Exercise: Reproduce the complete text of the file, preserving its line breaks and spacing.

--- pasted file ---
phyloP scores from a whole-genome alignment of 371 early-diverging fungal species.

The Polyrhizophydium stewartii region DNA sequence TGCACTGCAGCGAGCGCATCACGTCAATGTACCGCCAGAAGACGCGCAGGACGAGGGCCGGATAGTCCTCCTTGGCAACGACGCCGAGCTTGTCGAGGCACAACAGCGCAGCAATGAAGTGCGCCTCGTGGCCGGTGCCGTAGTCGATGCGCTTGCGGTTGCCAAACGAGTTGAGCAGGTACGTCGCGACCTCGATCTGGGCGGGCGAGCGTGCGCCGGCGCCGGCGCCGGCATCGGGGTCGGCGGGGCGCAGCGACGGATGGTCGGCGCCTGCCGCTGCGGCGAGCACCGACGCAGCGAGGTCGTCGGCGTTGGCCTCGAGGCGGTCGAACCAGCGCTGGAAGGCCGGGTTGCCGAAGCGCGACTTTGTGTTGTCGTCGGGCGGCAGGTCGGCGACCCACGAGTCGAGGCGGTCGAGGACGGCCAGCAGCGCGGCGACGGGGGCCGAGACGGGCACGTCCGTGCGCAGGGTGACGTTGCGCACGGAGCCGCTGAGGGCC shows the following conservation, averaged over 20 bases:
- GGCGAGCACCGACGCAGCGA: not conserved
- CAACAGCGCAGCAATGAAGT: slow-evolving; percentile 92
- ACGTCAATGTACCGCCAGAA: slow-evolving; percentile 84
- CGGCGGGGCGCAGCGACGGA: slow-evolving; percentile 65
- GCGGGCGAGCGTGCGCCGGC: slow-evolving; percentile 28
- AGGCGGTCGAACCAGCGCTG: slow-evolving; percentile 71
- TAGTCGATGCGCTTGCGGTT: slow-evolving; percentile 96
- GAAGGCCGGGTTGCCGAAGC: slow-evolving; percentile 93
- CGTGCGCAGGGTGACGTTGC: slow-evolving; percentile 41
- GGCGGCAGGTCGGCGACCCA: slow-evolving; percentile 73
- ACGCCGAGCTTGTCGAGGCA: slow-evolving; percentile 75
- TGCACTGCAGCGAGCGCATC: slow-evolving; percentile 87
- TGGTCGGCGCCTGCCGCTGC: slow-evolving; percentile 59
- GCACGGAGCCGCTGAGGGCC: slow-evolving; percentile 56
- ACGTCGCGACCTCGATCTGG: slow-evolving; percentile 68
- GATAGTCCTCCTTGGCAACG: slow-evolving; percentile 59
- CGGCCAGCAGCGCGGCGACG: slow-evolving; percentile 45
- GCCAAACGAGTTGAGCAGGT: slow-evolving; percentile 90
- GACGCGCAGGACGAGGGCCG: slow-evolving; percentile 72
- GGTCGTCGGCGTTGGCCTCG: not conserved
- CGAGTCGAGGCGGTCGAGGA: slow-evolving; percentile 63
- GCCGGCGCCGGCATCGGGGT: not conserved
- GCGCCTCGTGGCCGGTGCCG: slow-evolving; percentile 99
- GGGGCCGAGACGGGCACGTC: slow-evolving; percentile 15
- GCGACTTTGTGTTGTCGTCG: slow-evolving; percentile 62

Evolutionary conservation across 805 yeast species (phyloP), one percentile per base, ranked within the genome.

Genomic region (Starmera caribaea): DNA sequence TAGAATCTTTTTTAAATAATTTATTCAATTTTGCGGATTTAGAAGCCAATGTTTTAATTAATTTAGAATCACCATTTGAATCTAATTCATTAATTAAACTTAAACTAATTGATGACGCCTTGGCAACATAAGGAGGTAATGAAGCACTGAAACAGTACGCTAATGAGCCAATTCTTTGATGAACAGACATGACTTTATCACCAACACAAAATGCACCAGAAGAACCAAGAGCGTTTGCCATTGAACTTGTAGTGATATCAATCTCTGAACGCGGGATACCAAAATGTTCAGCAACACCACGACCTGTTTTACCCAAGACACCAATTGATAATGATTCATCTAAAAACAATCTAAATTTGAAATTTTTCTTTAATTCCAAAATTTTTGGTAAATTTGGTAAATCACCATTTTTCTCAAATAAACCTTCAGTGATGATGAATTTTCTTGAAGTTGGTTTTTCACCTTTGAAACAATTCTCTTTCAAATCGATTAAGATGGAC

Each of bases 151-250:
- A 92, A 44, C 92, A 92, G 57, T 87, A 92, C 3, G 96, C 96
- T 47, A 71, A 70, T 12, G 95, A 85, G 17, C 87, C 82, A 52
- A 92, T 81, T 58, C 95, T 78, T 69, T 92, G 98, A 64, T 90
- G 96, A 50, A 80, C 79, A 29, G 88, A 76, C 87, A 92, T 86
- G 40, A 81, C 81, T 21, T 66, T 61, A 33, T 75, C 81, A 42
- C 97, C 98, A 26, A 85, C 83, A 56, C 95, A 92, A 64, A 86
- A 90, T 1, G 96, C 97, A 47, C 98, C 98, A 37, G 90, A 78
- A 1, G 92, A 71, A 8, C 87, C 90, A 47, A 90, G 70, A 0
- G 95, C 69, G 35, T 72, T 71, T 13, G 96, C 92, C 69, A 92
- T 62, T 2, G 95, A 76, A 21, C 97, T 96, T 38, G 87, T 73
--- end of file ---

phyloP scores from a whole-genome alignment of 371 early-diverging fungal species.

The Polyrhizophydium stewartii region DNA sequence TGCACTGCAGCGAGCGCATCACGTCAATGTACCGCCAGAAGACGCGCAGGACGAGGGCCGGATAGTCCTCCTTGGCAACGACGCCGAGCTTGTCGAGGCACAACAGCGCAGCAATGAAGTGCGCCTCGTGGCCGGTGCCGTAGTCGATGCGCTTGCGGTTGCCAAACGAGTTGAGCAGGTACGTCGCGACCTCGATCTGGGCGGGCGAGCGTGCGCCGGCGCCGGCGCCGGCATCGGGGTCGGCGGGGCGCAGCGACGGATGGTCGGCGCCTGCCGCTGCGGCGAGCACCGACGCAGCGAGGTCGTCGGCGTTGGCCTCGAGGCGGTCGAACCAGCGCTGGAAGGCCGGGTTGCCGAAGCGCGACTTTGTGTTGTCGTCGGGCGGCAGGTCGGCGACCCACGAGTCGAGGCGGTCGAGGACGGCCAGCAGCGCGGCGACGGGGGCCGAGACGGGCACGTCCGTGCGCAGGGTGACGTTGCGCACGGAGCCGCTGAGGGCC shows the following conservation, averaged over 20 bases:
- GGCGAGCACCGACGCAGCGA: not conserved
- CAACAGCGCAGCAATGAAGT: slow-evolving; percentile 92
- ACGTCAATGTACCGCCAGAA: slow-evolving; percentile 84
- CGGCGGGGCGCAGCGACGGA: slow-evolving; percentile 65
- GCGGGCGAGCGTGCGCCGGC: slow-evolving; percentile 28
- AGGCGGTCGAACCAGCGCTG: slow-evolving; percentile 71
- TAGTCGATGCGCTTGCGGTT: slow-evolving; percentile 96
- GAAGGCCGGGTTGCCGAAGC: slow-evolving; percentile 93
- CGTGCGCAGGGTGACGTTGC: slow-evolving; percentile 41
- GGCGGCAGGTCGGCGACCCA: slow-evolving; percentile 73
- ACGCCGAGCTTGTCGAGGCA: slow-evolving; percentile 75
- TGCACTGCAGCGAGCGCATC: slow-evolving; percentile 87
- TGGTCGGCGCCTGCCGCTGC: slow-evolving; percentile 59
- GCACGGAGCCGCTGAGGGCC: slow-evolving; percentile 56
- ACGTCGCGACCTCGATCTGG: slow-evolving; percentile 68
- GATAGTCCTCCTTGGCAACG: slow-evolving; percentile 59
- CGGCCAGCAGCGCGGCGACG: slow-evolving; percentile 45
- GCCAAACGAGTTGAGCAGGT: slow-evolving; percentile 90
- GACGCGCAGGACGAGGGCCG: slow-evolving; percentile 72
- GGTCGTCGGCGTTGGCCTCG: not conserved
- CGAGTCGAGGCGGTCGAGGA: slow-evolving; percentile 63
- GCCGGCGCCGGCATCGGGGT: not conserved
- GCGCCTCGTGGCCGGTGCCG: slow-evolving; percentile 99
- GGGGCCGAGACGGGCACGTC: slow-evolving; percentile 15
- GCGACTTTGTGTTGTCGTCG: slow-evolving; percentile 62

Evolutionary conservation across 805 yeast species (phyloP), one percentile per base, ranked within the genome.

Genomic region (Starmera caribaea): DNA sequence TAGAATCTTTTTTAAATAATTTATTCAATTTTGCGGATTTAGAAGCCAATGTTTTAATTAATTTAGAATCACCATTTGAATCTAATTCATTAATTAAACTTAAACTAATTGATGACGCCTTGGCAACATAAGGAGGTAATGAAGCACTGAAACAGTACGCTAATGAGCCAATTCTTTGATGAACAGACATGACTTTATCACCAACACAAAATGCACCAGAAGAACCAAGAGCGTTTGCCATTGAACTTGTAGTGATATCAATCTCTGAACGCGGGATACCAAAATGTTCAGCAACACCACGACCTGTTTTACCCAAGACACCAATTGATAATGATTCATCTAAAAACAATCTAAATTTGAAATTTTTCTTTAATTCCAAAATTTTTGGTAAATTTGGTAAATCACCATTTTTCTCAAATAAACCTTCAGTGATGATGAATTTTCTTGAAGTTGGTTTTTCACCTTTGAAACAATTCTCTTTCAAATCGATTAAGATGGAC

Each of bases 151-250:
- A 92, A 44, C 92, A 92, G 57, T 87, A 92, C 3, G 96, C 96
- T 47, A 71, A 70, T 12, G 95, A 85, G 17, C 87, C 82, A 52
- A 92, T 81, T 58, C 95, T 78, T 69, T 92, G 98, A 64, T 90
- G 96, A 50, A 80, C 79, A 29, G 88, A 76, C 87, A 92, T 86
- G 40, A 81, C 81, T 21, T 66, T 61, A 33, T 75, C 81, A 42
- C 97, C 98, A 26, A 85, C 83, A 56, C 95, A 92, A 64, A 86
- A 90, T 1, G 96, C 97, A 47, C 98, C 98, A 37, G 90, A 78
- A 1, G 92, A 71, A 8, C 87, C 90, A 47, A 90, G 70, A 0
- G 95, C 69, G 35, T 72, T 71, T 13, G 96, C 92, C 69, A 92
- T 62, T 2, G 95, A 76, A 21, C 97, T 96, T 38, G 87, T 73